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Jackson Has Another Shaky Outing in Loss

DODGER REPORT

March 30, 2004|Jason Reid | Times Staff Writer

VERO BEACH, Fla. — Rookie starter Edwin Jackson apparently moved closer to beginning the season in the minor leagues after struggling Monday in a 5-1 loss to the Florida Marlins at Holman Stadium.

The 20-year-old right-hander was chased in the Marlins' three-run fifth.

Jackson (1-2) gave up nine hits -- including Abraham Nunez's leadoff home run -- and four earned runs in four-plus innings. His earned-run average increased from 8.59 to 8.68, stirring further doubt about whether the organization's 2002 minor league pitcher of the year is ready to join the rotation.

"It's the same thing all spring -- that one big inning," Jackson said. "I got behind a couple of dudes, and they hit the ball hard.

"I'm not really unhappy, some things just haven't been going my way, but I can't control that. All I can do is go out and keep pitching." Jackson is scheduled to pitch again Saturday against the Angels at Angel Stadium. And after that?

"I've had the same opinion all spring long: This guy is going to be a great pitcher in the major leagues," General Manager Paul DePodesta said. "We're still trying to make sure that we do the right thing for his development."

Manager Jim Tracy has made comments about the rookie being the fifth starter and reaffirmed his position Monday, saying Jackson "had a decent outing."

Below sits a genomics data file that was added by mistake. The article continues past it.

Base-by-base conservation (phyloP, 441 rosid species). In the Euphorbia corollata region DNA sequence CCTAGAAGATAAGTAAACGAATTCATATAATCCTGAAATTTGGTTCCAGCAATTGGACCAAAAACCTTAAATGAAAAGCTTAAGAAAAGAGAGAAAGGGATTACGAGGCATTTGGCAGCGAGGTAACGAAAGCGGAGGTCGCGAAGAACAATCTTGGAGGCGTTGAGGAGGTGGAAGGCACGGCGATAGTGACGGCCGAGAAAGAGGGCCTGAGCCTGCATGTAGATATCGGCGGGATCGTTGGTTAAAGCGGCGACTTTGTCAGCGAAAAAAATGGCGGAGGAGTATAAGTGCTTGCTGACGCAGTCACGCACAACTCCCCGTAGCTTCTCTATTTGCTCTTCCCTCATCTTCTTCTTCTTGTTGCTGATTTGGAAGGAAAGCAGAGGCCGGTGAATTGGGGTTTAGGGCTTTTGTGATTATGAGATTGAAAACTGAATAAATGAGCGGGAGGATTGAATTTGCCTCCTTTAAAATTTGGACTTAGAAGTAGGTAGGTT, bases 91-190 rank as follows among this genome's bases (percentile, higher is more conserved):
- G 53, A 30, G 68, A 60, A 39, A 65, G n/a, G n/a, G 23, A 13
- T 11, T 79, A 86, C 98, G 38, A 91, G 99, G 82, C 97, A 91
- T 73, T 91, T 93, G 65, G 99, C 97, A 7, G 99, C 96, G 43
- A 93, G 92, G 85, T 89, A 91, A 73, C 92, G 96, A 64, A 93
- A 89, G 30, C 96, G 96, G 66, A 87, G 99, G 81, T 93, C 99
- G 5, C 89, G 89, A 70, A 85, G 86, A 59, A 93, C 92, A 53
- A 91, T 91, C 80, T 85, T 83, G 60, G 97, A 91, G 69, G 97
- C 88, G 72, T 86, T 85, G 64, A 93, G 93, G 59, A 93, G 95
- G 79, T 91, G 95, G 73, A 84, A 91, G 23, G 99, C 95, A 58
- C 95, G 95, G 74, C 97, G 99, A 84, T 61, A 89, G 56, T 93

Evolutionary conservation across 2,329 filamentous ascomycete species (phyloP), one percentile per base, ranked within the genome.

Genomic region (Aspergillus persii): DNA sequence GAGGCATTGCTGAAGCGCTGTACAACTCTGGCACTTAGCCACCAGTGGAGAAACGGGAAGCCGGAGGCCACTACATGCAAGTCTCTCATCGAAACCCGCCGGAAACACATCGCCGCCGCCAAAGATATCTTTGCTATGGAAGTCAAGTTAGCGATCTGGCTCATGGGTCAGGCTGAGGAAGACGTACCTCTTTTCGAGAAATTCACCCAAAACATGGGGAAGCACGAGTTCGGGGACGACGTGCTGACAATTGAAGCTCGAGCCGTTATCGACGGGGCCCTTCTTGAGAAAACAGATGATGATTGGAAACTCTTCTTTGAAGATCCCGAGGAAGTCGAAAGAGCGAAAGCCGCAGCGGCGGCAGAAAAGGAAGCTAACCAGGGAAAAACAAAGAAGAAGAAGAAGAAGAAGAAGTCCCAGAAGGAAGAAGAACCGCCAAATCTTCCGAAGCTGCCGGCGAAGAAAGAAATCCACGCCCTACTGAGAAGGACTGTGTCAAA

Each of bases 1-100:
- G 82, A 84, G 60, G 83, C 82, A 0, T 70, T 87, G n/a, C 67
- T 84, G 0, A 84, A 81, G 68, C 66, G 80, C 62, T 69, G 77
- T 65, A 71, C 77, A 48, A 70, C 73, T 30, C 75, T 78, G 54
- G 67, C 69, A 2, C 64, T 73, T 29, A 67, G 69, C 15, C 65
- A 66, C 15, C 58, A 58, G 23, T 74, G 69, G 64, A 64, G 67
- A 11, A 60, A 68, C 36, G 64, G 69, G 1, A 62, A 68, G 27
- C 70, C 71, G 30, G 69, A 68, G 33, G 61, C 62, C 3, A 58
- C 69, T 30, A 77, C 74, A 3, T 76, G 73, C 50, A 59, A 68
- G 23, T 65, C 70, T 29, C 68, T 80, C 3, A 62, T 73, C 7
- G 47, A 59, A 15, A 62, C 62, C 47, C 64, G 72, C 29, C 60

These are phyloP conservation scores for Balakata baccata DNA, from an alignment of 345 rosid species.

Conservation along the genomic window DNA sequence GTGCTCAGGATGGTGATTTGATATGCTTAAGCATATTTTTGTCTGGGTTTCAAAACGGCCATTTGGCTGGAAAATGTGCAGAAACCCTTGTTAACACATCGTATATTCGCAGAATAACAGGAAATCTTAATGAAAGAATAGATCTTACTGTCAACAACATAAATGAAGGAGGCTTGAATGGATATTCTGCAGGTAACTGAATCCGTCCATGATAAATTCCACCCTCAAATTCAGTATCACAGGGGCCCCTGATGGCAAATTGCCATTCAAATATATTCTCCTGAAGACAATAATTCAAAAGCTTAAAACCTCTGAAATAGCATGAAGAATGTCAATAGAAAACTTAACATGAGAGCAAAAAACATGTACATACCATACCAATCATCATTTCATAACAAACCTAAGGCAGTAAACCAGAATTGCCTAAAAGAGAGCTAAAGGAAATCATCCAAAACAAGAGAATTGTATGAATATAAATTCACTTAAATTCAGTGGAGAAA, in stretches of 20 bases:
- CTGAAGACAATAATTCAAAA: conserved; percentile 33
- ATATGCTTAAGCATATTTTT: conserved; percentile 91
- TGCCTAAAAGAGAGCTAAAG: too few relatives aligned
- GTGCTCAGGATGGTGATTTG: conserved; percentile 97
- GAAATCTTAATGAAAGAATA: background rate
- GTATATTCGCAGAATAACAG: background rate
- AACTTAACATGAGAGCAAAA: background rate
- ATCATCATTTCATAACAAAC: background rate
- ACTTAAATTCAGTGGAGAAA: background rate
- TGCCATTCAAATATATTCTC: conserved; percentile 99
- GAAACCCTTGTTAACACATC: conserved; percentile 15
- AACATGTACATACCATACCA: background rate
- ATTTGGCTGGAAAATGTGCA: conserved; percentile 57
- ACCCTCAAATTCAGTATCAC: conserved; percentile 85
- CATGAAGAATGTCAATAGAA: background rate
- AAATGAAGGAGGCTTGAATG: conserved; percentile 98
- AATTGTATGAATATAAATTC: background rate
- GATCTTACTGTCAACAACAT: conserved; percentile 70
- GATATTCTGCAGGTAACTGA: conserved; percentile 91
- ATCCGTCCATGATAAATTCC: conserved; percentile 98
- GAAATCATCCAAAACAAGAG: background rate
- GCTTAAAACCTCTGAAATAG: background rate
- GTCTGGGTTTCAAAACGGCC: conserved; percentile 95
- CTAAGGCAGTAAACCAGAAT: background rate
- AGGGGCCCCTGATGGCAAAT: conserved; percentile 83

But the Dodgers might use a four-man rotation in April and May because they have eight days off, meaning Jackson might start the season at triple-A Las Vegas.

"He's the fifth starter," Tracy said. "What we decide to do as far as the fifth starter is concerned, as to when he pitches, still remains to be seen."

Jackson is eagerly awaiting a decision.

"Who am I to think what I deserve," he said. "I get paid to go out and play. That's all I do. Any other decisions come from the staff. If I don't break with the team, I'll just work at whatever I need to work at to get back up here."

*

DePodesta returned to his roots in moving to address the team's need for a left-handed batter on the bench, acquiring Jason Grabowski from the Oakland Athletics for $30,000.

DePodesta, formerly the Athletics' assistant general manager, moved quickly after Jeremy Giambi, the only in-house candidate for the left-handed pinch-hitter role, suffered another back injury Saturday.

"He's a left-handed hitter who has both patience and power," DePodesta said of Grabowski. "He can provide a home run in a pinch-hit situation, but he also has great versatility."

Grabowski, 27, plays every outfield position, first base, third base and was drafted as a catcher by the Texas Rangers. He played 12 games combined with Oakland the last two seasons.

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